COVID-19 Legal FAQs for Renters in

This page has local legal information on residential (not commercial) renters’ issues during the COVID-19 pandemic. It is not legal advice, and you should check with your local legal aid and courts for current information. Your local city or county may have additional protections for renters.

This page was last updated on July 10, 2020. It was reviewed by our volunteer attorney experts.

Its information is taken from these sources:Governor's executive orderJudicial Council orderPrinceton Eviction Lab's COVID Policy ScorecardsColumbia Law School COVID-19 Eviction Moratoria analysisEnergy and Policy Institute Utility Disconnect TrackerNolo's page of California emergency tenant protectionsGovernor's extension of local moratorium

COVID-19 Legal FAQs for Renters in California
Are there any special protections for California renters during the emergency? How long do they last?

The California Judicial Council ordered local courts to freeze most eviction proceedings. This went into effect on April 6, 2020. The order is scheduled to end either 90 days after the state of emergency is lifted, or when the Judicial Council says.

California Governor Gavin Newsom ordered that renters facing an eviction lawsuit that started during the state of emergency have an extra 60 days to respond to it, and protects residents from utility shutoffs for non-payment. It went into effect on March 27, 2020. As of the last update, the order ended on May 31, 2020.

Governor Newsom also issued an order giving local governments the authority to halt evictions, slow foreclosures, and protect against utility shutoff until September 30, 2020.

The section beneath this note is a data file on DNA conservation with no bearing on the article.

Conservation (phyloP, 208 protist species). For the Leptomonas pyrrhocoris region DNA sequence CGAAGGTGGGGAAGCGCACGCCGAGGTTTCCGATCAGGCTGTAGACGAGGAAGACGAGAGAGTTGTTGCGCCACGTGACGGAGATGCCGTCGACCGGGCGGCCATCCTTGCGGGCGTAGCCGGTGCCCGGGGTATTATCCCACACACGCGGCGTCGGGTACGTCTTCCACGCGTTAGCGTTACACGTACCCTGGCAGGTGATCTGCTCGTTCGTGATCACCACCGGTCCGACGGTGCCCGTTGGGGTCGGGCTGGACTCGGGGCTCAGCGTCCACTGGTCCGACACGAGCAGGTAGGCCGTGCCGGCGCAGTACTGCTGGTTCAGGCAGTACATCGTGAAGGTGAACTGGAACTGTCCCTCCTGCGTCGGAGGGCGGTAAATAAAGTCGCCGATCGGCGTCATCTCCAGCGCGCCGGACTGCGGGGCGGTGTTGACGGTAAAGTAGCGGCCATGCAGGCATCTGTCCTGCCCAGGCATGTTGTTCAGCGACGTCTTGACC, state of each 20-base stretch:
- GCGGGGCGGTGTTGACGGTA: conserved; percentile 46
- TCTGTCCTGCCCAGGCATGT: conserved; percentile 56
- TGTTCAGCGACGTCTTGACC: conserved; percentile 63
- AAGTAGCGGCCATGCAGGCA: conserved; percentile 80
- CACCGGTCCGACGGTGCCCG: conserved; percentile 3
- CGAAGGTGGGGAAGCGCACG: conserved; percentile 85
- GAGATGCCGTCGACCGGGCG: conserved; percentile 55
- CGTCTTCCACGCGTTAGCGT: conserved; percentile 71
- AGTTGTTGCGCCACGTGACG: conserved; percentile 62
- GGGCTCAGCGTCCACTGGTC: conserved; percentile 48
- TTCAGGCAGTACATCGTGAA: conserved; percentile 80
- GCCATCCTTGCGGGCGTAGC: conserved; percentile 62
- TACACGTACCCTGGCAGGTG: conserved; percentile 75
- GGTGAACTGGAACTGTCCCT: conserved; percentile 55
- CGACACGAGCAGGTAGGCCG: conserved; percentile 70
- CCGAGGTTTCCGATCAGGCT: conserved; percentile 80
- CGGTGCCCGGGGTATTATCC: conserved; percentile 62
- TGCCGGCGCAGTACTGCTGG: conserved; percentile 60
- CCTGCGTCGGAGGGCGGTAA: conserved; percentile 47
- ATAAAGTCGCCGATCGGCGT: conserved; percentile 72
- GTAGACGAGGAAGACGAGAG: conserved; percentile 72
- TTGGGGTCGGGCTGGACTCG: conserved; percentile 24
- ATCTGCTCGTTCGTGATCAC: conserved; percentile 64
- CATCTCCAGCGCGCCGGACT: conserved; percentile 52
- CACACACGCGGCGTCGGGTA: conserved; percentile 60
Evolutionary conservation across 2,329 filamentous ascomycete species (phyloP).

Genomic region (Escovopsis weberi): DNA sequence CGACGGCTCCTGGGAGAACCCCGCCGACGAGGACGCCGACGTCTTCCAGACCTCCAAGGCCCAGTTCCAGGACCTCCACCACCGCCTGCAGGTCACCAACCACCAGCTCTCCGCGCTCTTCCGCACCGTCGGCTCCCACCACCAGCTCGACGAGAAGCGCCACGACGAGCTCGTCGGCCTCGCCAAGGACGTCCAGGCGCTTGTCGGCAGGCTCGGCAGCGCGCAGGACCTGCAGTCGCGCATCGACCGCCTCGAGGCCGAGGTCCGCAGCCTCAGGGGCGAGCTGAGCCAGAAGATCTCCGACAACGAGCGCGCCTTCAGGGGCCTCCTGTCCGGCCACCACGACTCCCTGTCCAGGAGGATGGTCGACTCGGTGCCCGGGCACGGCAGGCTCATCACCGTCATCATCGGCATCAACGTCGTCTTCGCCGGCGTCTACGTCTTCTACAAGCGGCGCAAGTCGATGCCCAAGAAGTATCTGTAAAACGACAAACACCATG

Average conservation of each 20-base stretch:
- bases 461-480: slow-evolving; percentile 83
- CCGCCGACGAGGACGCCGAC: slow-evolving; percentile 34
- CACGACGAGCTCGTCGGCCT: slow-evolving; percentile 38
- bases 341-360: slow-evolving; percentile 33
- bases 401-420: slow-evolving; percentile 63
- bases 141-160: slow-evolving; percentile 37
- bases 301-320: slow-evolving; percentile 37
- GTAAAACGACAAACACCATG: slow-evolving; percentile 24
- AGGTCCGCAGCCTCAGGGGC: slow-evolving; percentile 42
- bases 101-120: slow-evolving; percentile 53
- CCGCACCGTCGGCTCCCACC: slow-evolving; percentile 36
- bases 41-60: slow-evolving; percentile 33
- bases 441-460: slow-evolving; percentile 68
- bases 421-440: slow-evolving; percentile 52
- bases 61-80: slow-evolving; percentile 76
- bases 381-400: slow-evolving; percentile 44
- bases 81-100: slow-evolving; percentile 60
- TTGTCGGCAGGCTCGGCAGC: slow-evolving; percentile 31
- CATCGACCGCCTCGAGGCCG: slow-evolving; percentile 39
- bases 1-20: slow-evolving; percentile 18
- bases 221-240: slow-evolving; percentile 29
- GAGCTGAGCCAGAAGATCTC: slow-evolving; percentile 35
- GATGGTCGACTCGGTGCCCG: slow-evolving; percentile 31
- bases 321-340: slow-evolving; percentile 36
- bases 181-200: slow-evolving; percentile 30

Many local California cities and counties have implemented such eviction freezes and additional protections for renters. Check here to see if any apply to you.

What do the protections mean for renters in California?

The protections mean that through California's state of emergency:

  1. Your landlord can still give you a notice to quit. You still cannot be made to leave without going through the court process. The notice is a warning that your landlord will begin that process as soon as they are legally able to do so.
  2. Your landlord can still file an eviction claim in court against you. If the filing was made between March 27 and May 31, you will have 60 days (rather than the usual 5 days) to respond.
  3. Hearings on eviction are suspended, and the court will not hear an eviction case against you unless there is a health and safety threat. If they are claiming this type of threat, they must let you know about the hearing so you can decide if you want to go.
  4. The court may issue a new order, judgment, or writ of eviction against you if there is a health and safety threat.
  5. Law enforcement may still enforce an existing eviction order against you.
  6. Your utilities cannot be shut off if you do not pay your bills.

Please check if your local California city or county gives you additional protections from eviction. Over 150 local California governments have issued eviction freezes or other protections.

Do I still have to pay rent during COVID-19 in California?

Yes, California renters still need to pay rent during the emergency. If you are unable to pay, you may be protected from eviction during the state of emergency. But after the state of emergency ends, renters will have to pay back rent or face consequences.

Many local California cities and counties give additional protections about how long a renter will have to pay back the rent owed, but not all do. Check here to see if your local government has set a special timeline for paying back rent, or if they have rules to protect you from late fees.

If you cannot pay rent, take steps to protect yourself:

  1. Communicate with your landlord: Send a written letter or email to your landlord within 7 days of the rent's due date. (You must do this for each missed rent payment). Explain why you cannot pay the rent because of COVID-19 impact. You can also try to negotiate with your landlord to make a payment plan or get a temporary rent reduction. Get help here with drafting and mailing a letter to your landlord. You can also use this letter-writing tool here.